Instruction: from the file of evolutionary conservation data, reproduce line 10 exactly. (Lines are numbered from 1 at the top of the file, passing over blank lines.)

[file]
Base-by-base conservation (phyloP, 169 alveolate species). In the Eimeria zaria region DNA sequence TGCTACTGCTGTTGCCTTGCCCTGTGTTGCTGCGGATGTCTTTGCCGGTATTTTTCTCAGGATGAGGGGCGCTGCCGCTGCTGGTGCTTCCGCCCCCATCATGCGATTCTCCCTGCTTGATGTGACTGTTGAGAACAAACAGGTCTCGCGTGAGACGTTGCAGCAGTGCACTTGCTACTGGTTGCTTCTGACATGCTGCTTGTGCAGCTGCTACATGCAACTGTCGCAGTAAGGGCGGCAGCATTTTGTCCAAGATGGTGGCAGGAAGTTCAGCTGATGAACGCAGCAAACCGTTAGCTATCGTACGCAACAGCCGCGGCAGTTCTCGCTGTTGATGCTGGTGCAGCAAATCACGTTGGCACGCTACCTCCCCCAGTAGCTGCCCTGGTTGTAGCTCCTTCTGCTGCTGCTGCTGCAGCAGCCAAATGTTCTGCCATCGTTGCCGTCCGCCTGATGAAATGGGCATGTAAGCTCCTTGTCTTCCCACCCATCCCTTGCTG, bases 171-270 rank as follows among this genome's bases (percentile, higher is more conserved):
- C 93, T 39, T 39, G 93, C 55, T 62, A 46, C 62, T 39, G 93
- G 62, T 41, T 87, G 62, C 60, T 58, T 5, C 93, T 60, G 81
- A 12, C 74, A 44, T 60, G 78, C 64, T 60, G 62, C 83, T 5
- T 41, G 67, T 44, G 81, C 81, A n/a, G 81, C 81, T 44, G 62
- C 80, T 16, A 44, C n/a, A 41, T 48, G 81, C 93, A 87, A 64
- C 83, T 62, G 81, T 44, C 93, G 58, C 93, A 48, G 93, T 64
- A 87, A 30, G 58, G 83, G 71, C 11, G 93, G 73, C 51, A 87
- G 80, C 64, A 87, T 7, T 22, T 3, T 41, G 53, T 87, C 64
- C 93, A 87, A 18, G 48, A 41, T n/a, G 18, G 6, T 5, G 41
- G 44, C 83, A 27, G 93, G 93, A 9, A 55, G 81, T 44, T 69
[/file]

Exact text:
- C 93, A 87, A 18, G 48, A 41, T n/a, G 18, G 6, T 5, G 41